What is yield farming ?
When you deposit money in a bank, you’re effectively making a loan, for which you get interest in return. Yield farming involves lending cryptocurrency. In return, you get interest and sometimes fees, but they’re less significant than the practice of supplementing interest with handouts of units of a new cryptocurrency. The real payoff comes if that coin appreciates rapidly. It’s as if banks were luring new depositors with the gift of a tulip — during the Dutch tulip craze. Or a toaster, if toasters were the object of wild speculation and price swings.
How does it work ?
The most basic approach is to lend digital coins, such as DAI or Tether, through a dapp such as Compound, which then lends the coins to borrowers who often use them for speculation. Interest rates vary with demand, but for every day’s participation in the Compound service, you get new Comp coins, as well as interest and other fees. If the Comp token appreciates — and it’s more than doubled in value since mid-June — your returns skyrocket as well.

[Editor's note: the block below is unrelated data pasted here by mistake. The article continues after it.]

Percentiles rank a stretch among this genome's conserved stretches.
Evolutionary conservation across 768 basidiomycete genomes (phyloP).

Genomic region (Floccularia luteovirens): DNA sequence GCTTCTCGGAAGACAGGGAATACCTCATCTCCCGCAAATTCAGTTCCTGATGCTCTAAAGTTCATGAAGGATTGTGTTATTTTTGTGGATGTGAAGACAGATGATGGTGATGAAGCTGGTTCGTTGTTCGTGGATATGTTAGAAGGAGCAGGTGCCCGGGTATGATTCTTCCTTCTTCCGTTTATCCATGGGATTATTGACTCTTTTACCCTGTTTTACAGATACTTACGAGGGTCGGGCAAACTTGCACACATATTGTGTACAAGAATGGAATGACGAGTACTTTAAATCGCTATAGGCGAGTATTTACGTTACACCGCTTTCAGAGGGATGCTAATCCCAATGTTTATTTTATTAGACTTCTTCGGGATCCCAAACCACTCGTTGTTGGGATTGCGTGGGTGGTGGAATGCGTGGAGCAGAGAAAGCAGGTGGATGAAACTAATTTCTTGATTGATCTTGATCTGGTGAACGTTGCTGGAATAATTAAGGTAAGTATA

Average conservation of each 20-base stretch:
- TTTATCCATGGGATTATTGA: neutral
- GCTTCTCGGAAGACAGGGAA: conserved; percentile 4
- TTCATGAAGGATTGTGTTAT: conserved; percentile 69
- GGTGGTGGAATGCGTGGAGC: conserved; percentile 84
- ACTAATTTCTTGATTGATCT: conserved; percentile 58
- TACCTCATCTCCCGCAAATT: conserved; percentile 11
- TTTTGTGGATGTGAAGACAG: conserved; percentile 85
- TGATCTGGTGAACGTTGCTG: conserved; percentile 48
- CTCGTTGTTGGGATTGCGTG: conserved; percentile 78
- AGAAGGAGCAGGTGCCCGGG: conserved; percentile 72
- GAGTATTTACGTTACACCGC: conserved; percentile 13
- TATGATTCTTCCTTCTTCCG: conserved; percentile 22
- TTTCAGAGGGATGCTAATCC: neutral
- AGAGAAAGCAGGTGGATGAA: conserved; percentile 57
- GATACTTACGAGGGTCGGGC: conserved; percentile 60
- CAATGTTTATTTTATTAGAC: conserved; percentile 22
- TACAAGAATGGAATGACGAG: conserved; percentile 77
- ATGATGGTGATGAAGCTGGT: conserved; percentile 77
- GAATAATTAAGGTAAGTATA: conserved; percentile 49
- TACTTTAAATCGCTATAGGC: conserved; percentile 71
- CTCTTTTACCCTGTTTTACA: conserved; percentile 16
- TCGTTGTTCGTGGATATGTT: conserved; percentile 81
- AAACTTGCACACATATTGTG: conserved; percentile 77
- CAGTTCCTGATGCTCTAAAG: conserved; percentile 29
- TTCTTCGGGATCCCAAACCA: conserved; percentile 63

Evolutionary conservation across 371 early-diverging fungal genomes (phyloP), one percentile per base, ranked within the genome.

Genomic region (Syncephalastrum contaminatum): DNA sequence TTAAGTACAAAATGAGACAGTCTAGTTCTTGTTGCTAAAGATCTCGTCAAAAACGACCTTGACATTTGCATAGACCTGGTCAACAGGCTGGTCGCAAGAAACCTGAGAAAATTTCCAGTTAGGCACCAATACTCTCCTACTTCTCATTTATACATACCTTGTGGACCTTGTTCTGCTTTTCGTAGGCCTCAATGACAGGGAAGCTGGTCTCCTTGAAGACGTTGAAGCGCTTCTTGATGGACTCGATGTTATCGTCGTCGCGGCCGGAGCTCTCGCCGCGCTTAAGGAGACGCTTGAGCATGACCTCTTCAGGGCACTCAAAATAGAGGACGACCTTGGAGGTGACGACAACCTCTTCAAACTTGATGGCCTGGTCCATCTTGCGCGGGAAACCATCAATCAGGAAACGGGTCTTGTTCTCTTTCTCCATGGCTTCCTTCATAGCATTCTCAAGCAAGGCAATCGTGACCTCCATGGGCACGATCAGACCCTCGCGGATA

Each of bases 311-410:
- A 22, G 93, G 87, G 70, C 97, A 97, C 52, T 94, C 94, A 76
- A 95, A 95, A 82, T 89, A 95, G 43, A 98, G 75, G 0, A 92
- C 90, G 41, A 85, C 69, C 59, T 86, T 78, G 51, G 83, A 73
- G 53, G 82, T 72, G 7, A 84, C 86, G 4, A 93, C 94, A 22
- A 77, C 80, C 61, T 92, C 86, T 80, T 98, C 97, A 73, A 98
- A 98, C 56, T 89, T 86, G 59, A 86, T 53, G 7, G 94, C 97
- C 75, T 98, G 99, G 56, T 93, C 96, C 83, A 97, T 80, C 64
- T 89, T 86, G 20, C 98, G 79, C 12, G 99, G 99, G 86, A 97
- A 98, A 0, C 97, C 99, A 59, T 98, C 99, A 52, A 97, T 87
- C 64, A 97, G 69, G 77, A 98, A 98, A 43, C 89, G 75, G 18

What are the risks ?
Theft, for one. The digital money you lend out is effectively held by software, and hackers seem to always be able to find ways to exploit vulnerabilities in code and make away with funds. Some coins that people are depositing for yield farming are also only a few years old at most, and could potentially lose their value, causing the entire system to crash. What’s more, early investors often hold large shares of reward tokens, and their moves to sell could have a huge impact on token prices. Lastly, regulators are yet to opine on whether reward tokens are or could become securities — decisions that could have a big impact on the coins’ use and value.